The Newmark Family, 1851-Present

I set up this family site for several reasons. I saved articles about my art so I could have records for my resume, and when there were articles about my family, I also kept them.  In 2007, I discovered some old papers, artifacts and family albums from the 19th century, so I had even more information.I donated these “papers” to the Southwest Museum in Los Angeles, now part of the Autry Center, since my family “The Newmarks”, had been instrumental in the Southwest’s founding in 1910. About the same time I had begun to set up a web site for my art, and because I had so much material, I added another one for family. Most of the family articles were uploaded in 2007. A few have been added later, as there is more interest in Los Angeles, it’s history, and in particular it’s Jewish History, and the Newmark family were very important to L.A.’s development into a great city.

Linda Levi

Harris Newmark

"I believe Los Angeles is destined to become, in not many years, a world-center prominent in almost every field of endeavor.  [Just] as nineteen hundred years ago the humblest Roman . . . would glow with pride when he said, "I am a Roman!" so will the son of the metropolis on these shores . . . be proud to declare, "I AM A CITIZEN OF LOS ANGELES!"

-- Harris Newmark, 1913 “My Sixty Years of Southern California: 1853-1913

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John Newmark Levi Sr.


October 1971: Volume 4, Number 1


John Newmark Levi Sr., B.A.-----Mr. Levi is a fourth generation Los Angeleno, a great-grandson of the famous Harris Newmark. His grandmother was born in Los Angeles in 1881. Mr. Levi is an industrial executive with a firm that has been owned by his family for almost ninety years.  He is a graduate of Stanford University where he was an Economics and Journalism major and Editor of The Stanford Daily. Mr. Levi’s wife Aimee Nordlinger is a descendant of the pioneer Los Angeles families, the Nortons and the Nordlingers.

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Growing Up a Newmark in Los Angeles, 1935-1950

A Memoir

By Linda Levi

written for


Vol. xxxx  NUMBER 3



When I came, Los Angeles was a sleepy, ambitionless adobe village with very little promise for the future... I believe that Los Angeles is destined to become, in not many years, a world-center, prominent in almost every field of endeavor; and that, as nineteen hundred years ago the humblest Roman, wherever he might find himself, would glow with pride when he said, “I am a Roman!” so, in the years to come, will the son of the metropolis on these shores, wheresoever his travels may take him, be proud to declare, “I AM A CITIZEN OF LOS ANGELES!”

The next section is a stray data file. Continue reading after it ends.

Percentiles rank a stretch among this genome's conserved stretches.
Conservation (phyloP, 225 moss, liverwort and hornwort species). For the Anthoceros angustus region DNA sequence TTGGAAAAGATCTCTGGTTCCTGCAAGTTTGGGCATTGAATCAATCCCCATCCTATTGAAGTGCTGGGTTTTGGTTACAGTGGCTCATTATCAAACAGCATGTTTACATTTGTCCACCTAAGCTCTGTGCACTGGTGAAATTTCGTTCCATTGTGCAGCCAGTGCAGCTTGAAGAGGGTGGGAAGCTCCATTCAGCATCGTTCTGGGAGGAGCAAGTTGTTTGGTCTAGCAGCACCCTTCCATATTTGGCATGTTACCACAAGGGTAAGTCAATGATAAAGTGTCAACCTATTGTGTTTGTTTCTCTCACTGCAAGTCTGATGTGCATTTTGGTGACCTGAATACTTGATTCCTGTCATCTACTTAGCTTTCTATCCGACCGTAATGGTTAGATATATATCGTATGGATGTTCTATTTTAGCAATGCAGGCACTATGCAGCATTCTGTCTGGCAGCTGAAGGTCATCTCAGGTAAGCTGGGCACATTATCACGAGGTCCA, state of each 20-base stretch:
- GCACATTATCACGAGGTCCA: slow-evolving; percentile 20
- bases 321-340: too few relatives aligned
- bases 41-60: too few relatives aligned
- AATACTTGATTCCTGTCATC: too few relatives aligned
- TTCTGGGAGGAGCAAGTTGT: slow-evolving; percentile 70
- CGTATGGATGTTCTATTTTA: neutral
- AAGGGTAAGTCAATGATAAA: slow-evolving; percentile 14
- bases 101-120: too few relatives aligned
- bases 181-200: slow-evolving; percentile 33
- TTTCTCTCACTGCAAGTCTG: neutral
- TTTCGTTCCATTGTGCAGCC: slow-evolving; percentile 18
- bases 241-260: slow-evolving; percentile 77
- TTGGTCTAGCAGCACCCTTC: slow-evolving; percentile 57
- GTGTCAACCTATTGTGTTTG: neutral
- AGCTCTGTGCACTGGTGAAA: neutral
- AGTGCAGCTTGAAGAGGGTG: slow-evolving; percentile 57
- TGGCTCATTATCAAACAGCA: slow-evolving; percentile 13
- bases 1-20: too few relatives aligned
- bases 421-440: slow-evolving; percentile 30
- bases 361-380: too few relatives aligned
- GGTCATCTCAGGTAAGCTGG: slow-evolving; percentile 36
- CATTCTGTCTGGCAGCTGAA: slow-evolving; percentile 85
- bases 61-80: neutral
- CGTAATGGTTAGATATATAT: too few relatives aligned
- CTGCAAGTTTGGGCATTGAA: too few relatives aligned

-Harris Newmark, 1913, “Sixty Years in Southern California: 1853-1913”



My great-great grandfather Harris Newmark wrote the above statement. Every time I read it I get chills, as it must be one of the most prophetic statements ever made about a city.

I have always loved Los Angeles, perhaps, because my family has long deep roots here, and I have always felt “at home.” Los Angeles seems to be the hero of my story. If she hadn’t have been so receptive, open, generous, and had such great weather, I would have been born in San Francisco or New York. But my ancestors chose to live here permanently. They dabbled with San Francisco, but there were too many people and not as much opportunity for new arrivals. When Harris went to New York City to set up a new branch of the business, that venture was cut short because of the death of the relative running the business in Los Angeles. So, because all the stars were aligned, my ancestors stayed in the paradise of Los Angeles.

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L.A. Scene / The City Then and Now

Capitol Milling Co., 1890, 1916, and 1993

The Los Angeles Times: Los Angeles, Calif.; Jun 14, 1993; Cecilla Rasmussen

Next to the Southern Pacific Railroad tracks at the edge of Chinatown is a forgotten jewel of the city-a fading brick building belonging to the Capitol Milling Co. that is the oldest commercial structure in Los Angeles.

For 162 years-the last 110 under the ownership of the same two families-the three-story brick mill has produced flour for the city's bakeries.

Through three generations of Loews and Levis, the mill has served such companies as Ralphs Grocery Co. and Foix French Bakery.

 "It's provided a good livelihood," said Stephen N. Loew Jr., the current president of Capitol Milling and a grandson of the company's founder.

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Loeb and Loeb Law Firm

Pioneer Los Angeles Law Firm 1909 - Present

The Loeb and Loeb law firm is one of the oldest and most prestigious firms in Los Angeles. It was founded in downtown Los Angeles in 1909 and now has offices in downtown Los Angeles, Century City, New York, and Nashville. Its move from downtown LA to Century City mirrors the movement of the old-time Jewish and Gentile communities, as well as the members of my family.

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